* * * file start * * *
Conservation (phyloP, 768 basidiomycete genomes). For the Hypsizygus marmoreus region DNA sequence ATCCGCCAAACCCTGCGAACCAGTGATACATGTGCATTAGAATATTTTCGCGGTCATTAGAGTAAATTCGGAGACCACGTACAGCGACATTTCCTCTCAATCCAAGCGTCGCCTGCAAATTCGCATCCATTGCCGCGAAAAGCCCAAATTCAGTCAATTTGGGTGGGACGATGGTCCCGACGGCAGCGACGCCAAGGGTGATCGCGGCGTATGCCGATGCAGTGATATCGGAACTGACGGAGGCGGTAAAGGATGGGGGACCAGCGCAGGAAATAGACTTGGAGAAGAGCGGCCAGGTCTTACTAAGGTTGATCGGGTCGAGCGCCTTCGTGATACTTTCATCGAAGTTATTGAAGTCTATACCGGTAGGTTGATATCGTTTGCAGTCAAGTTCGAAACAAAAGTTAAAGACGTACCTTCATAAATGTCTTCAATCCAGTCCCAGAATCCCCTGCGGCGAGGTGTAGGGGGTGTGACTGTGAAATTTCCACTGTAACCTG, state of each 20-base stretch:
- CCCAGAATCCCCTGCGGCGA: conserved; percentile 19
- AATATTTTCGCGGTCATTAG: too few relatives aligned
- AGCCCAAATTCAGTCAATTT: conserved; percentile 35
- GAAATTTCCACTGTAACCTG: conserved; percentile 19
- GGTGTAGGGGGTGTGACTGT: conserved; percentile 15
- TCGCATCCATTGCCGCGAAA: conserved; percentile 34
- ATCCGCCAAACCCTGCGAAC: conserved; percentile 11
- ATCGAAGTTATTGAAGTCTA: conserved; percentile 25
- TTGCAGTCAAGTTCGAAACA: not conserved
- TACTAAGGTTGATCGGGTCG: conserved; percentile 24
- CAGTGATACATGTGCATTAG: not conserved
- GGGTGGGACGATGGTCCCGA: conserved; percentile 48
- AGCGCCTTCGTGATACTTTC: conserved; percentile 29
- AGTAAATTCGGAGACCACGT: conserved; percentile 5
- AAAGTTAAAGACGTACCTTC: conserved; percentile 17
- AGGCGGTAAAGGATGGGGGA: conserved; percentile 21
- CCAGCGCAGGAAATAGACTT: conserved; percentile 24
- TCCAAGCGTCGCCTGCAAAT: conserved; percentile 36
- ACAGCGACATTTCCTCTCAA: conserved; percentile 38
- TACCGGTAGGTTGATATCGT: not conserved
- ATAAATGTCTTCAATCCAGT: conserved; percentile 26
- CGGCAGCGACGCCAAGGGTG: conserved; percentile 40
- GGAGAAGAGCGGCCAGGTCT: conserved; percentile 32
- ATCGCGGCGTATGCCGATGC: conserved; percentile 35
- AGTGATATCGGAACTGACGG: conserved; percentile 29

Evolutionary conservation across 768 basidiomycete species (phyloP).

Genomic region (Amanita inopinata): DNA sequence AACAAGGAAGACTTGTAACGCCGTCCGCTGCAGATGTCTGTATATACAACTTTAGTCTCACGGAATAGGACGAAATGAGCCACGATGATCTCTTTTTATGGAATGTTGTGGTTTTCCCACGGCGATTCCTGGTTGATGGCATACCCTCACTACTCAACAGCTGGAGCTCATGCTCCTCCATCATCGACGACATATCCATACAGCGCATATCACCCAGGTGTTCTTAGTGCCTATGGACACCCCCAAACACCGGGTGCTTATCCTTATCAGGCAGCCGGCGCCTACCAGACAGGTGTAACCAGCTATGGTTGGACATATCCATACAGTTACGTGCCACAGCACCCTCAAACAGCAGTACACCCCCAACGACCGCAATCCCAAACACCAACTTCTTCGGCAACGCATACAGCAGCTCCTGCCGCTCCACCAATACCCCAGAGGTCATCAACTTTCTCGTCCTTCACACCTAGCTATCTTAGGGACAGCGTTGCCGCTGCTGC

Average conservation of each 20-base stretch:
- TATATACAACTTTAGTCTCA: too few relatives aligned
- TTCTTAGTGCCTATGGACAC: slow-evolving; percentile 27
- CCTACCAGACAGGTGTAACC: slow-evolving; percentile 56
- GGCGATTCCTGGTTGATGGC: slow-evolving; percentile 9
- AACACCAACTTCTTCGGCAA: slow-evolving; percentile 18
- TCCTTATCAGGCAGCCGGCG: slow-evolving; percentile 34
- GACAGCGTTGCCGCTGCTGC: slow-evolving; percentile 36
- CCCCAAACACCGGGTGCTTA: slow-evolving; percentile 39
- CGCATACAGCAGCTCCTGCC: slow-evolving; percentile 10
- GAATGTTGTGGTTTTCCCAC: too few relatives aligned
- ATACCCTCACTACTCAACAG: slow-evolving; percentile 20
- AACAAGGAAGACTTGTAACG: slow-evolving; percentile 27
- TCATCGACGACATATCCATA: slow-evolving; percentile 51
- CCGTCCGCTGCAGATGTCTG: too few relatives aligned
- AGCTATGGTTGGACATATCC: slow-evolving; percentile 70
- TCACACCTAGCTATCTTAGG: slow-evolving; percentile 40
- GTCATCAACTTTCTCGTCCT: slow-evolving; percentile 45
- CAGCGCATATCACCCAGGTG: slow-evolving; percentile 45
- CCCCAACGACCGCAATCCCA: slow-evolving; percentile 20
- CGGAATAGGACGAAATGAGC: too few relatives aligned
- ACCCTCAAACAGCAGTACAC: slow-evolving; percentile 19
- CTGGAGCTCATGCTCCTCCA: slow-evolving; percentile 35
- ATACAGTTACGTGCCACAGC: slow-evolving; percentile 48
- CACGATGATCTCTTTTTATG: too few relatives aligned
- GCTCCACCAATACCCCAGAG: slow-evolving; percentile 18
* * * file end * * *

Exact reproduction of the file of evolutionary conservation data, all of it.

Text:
Conservation (phyloP, 768 basidiomycete genomes). For the Hypsizygus marmoreus region DNA sequence ATCCGCCAAACCCTGCGAACCAGTGATACATGTGCATTAGAATATTTTCGCGGTCATTAGAGTAAATTCGGAGACCACGTACAGCGACATTTCCTCTCAATCCAAGCGTCGCCTGCAAATTCGCATCCATTGCCGCGAAAAGCCCAAATTCAGTCAATTTGGGTGGGACGATGGTCCCGACGGCAGCGACGCCAAGGGTGATCGCGGCGTATGCCGATGCAGTGATATCGGAACTGACGGAGGCGGTAAAGGATGGGGGACCAGCGCAGGAAATAGACTTGGAGAAGAGCGGCCAGGTCTTACTAAGGTTGATCGGGTCGAGCGCCTTCGTGATACTTTCATCGAAGTTATTGAAGTCTATACCGGTAGGTTGATATCGTTTGCAGTCAAGTTCGAAACAAAAGTTAAAGACGTACCTTCATAAATGTCTTCAATCCAGTCCCAGAATCCCCTGCGGCGAGGTGTAGGGGGTGTGACTGTGAAATTTCCACTGTAACCTG, state of each 20-base stretch:
- CCCAGAATCCCCTGCGGCGA: conserved; percentile 19
- AATATTTTCGCGGTCATTAG: too few relatives aligned
- AGCCCAAATTCAGTCAATTT: conserved; percentile 35
- GAAATTTCCACTGTAACCTG: conserved; percentile 19
- GGTGTAGGGGGTGTGACTGT: conserved; percentile 15
- TCGCATCCATTGCCGCGAAA: conserved; percentile 34
- ATCCGCCAAACCCTGCGAAC: conserved; percentile 11
- ATCGAAGTTATTGAAGTCTA: conserved; percentile 25
- TTGCAGTCAAGTTCGAAACA: not conserved
- TACTAAGGTTGATCGGGTCG: conserved; percentile 24
- CAGTGATACATGTGCATTAG: not conserved
- GGGTGGGACGATGGTCCCGA: conserved; percentile 48
- AGCGCCTTCGTGATACTTTC: conserved; percentile 29
- AGTAAATTCGGAGACCACGT: conserved; percentile 5
- AAAGTTAAAGACGTACCTTC: conserved; percentile 17
- AGGCGGTAAAGGATGGGGGA: conserved; percentile 21
- CCAGCGCAGGAAATAGACTT: conserved; percentile 24
- TCCAAGCGTCGCCTGCAAAT: conserved; percentile 36
- ACAGCGACATTTCCTCTCAA: conserved; percentile 38
- TACCGGTAGGTTGATATCGT: not conserved
- ATAAATGTCTTCAATCCAGT: conserved; percentile 26
- CGGCAGCGACGCCAAGGGTG: conserved; percentile 40
- GGAGAAGAGCGGCCAGGTCT: conserved; percentile 32
- ATCGCGGCGTATGCCGATGC: conserved; percentile 35
- AGTGATATCGGAACTGACGG: conserved; percentile 29

Evolutionary conservation across 768 basidiomycete species (phyloP).

Genomic region (Amanita inopinata): DNA sequence AACAAGGAAGACTTGTAACGCCGTCCGCTGCAGATGTCTGTATATACAACTTTAGTCTCACGGAATAGGACGAAATGAGCCACGATGATCTCTTTTTATGGAATGTTGTGGTTTTCCCACGGCGATTCCTGGTTGATGGCATACCCTCACTACTCAACAGCTGGAGCTCATGCTCCTCCATCATCGACGACATATCCATACAGCGCATATCACCCAGGTGTTCTTAGTGCCTATGGACACCCCCAAACACCGGGTGCTTATCCTTATCAGGCAGCCGGCGCCTACCAGACAGGTGTAACCAGCTATGGTTGGACATATCCATACAGTTACGTGCCACAGCACCCTCAAACAGCAGTACACCCCCAACGACCGCAATCCCAAACACCAACTTCTTCGGCAACGCATACAGCAGCTCCTGCCGCTCCACCAATACCCCAGAGGTCATCAACTTTCTCGTCCTTCACACCTAGCTATCTTAGGGACAGCGTTGCCGCTGCTGC

Average conservation of each 20-base stretch:
- TATATACAACTTTAGTCTCA: too few relatives aligned
- TTCTTAGTGCCTATGGACAC: slow-evolving; percentile 27
- CCTACCAGACAGGTGTAACC: slow-evolving; percentile 56
- GGCGATTCCTGGTTGATGGC: slow-evolving; percentile 9
- AACACCAACTTCTTCGGCAA: slow-evolving; percentile 18
- TCCTTATCAGGCAGCCGGCG: slow-evolving; percentile 34
- GACAGCGTTGCCGCTGCTGC: slow-evolving; percentile 36
- CCCCAAACACCGGGTGCTTA: slow-evolving; percentile 39
- CGCATACAGCAGCTCCTGCC: slow-evolving; percentile 10
- GAATGTTGTGGTTTTCCCAC: too few relatives aligned
- ATACCCTCACTACTCAACAG: slow-evolving; percentile 20
- AACAAGGAAGACTTGTAACG: slow-evolving; percentile 27
- TCATCGACGACATATCCATA: slow-evolving; percentile 51
- CCGTCCGCTGCAGATGTCTG: too few relatives aligned
- AGCTATGGTTGGACATATCC: slow-evolving; percentile 70
- TCACACCTAGCTATCTTAGG: slow-evolving; percentile 40
- GTCATCAACTTTCTCGTCCT: slow-evolving; percentile 45
- CAGCGCATATCACCCAGGTG: slow-evolving; percentile 45
- CCCCAACGACCGCAATCCCA: slow-evolving; percentile 20
- CGGAATAGGACGAAATGAGC: too few relatives aligned
- ACCCTCAAACAGCAGTACAC: slow-evolving; percentile 19
- CTGGAGCTCATGCTCCTCCA: slow-evolving; percentile 35
- ATACAGTTACGTGCCACAGC: slow-evolving; percentile 48
- CACGATGATCTCTTTTTATG: too few relatives aligned
- GCTCCACCAATACCCCAGAG: slow-evolving; percentile 18